How near vision long-term activity causes myopia & eyestrain
Natural Sight to far distance: eyes are parallel
(no convergence) and IOL is flat
The best for our eyes health is to gaze to far distance so that the intra-ocular-lens (IOL) is in flat state (no accommodation) and object is fixated by fovea (central retina location with most dense population of cons)
Human eye, similar to video camera, uses optics in order to focus objects on the retina (similar to image sensor). Brain controls focusing and processing visual information in a same way a camera processing unit does. We recognize objects via tiny sensory area on the retina - named Fovea.
Optics of an eye, cornea and intra ocular lens (IOL) are responsible for focusing an object through the fovea. The cornea has fixed optical power, while IOL optical power is variable. When an object is approaching us, brain activates accommodation mechanism that applies IOL muscles to changing a shape of IOL from flat state into thick state. This occurs in order to get more optical power and keep the object focused on the fovea.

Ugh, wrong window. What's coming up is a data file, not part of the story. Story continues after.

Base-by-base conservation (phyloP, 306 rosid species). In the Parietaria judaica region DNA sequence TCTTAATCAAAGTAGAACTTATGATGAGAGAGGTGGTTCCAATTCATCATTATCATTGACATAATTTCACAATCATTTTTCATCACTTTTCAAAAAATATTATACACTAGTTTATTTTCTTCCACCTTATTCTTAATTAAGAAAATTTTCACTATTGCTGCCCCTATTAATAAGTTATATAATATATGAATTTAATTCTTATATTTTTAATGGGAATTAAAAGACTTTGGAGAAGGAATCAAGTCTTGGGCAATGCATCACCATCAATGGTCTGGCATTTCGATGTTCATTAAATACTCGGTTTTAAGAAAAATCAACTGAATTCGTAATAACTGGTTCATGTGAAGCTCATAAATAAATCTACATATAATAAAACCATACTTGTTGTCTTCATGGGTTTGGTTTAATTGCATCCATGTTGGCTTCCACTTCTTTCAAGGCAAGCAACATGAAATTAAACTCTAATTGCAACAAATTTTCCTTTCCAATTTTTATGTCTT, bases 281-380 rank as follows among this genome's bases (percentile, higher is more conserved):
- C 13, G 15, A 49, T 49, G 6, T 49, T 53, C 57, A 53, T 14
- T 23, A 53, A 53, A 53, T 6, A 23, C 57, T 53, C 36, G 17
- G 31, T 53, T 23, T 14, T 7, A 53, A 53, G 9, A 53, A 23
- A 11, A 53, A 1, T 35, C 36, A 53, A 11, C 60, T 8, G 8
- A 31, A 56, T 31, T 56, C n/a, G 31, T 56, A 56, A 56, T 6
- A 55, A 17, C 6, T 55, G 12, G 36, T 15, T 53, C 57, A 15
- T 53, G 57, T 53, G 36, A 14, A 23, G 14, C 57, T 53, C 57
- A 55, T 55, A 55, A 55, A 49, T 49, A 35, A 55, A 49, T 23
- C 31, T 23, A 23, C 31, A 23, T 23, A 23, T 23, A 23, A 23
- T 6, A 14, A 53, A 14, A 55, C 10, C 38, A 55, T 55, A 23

Eyes are parallel while observing a distant object. Each eye fixates on an object under slightly different angle enabling 3D (binocular) vision by the visual c aortex of the brain. When an object is approaching, in addition to accommodation, brain activates convergence mechanism that applies Extra Ocular Muscles (EOM) of the eye which turn eyes inward in order to keep an object fixated to each eye fovea.
Natural Sight to short distance:
each eye accommodates for short distance (IOL is thickened) =>
not healthy state.
The eyes also are converging (rotating inside)
Fixating on a close object:
=> eye accommodates
=> IOL is thickened
=> vitreous body pushed back => retina pushed back
=> eye elongates
=> myopia develops over time
It is very important for the object not to approach closer than convergence comfort zone-a threshold that is about 20cm from the eyes. Moving an object closer than 20cm is possible for limited period of time, however, this would create eyestrain. Also, after returning gaze to normal distance this could create crossed eye vision side effect. Moving an object closer than 10cm will pass the convergence distance limit and will create double vision since the object will miss the fovea of the each eye as shown on the illustration.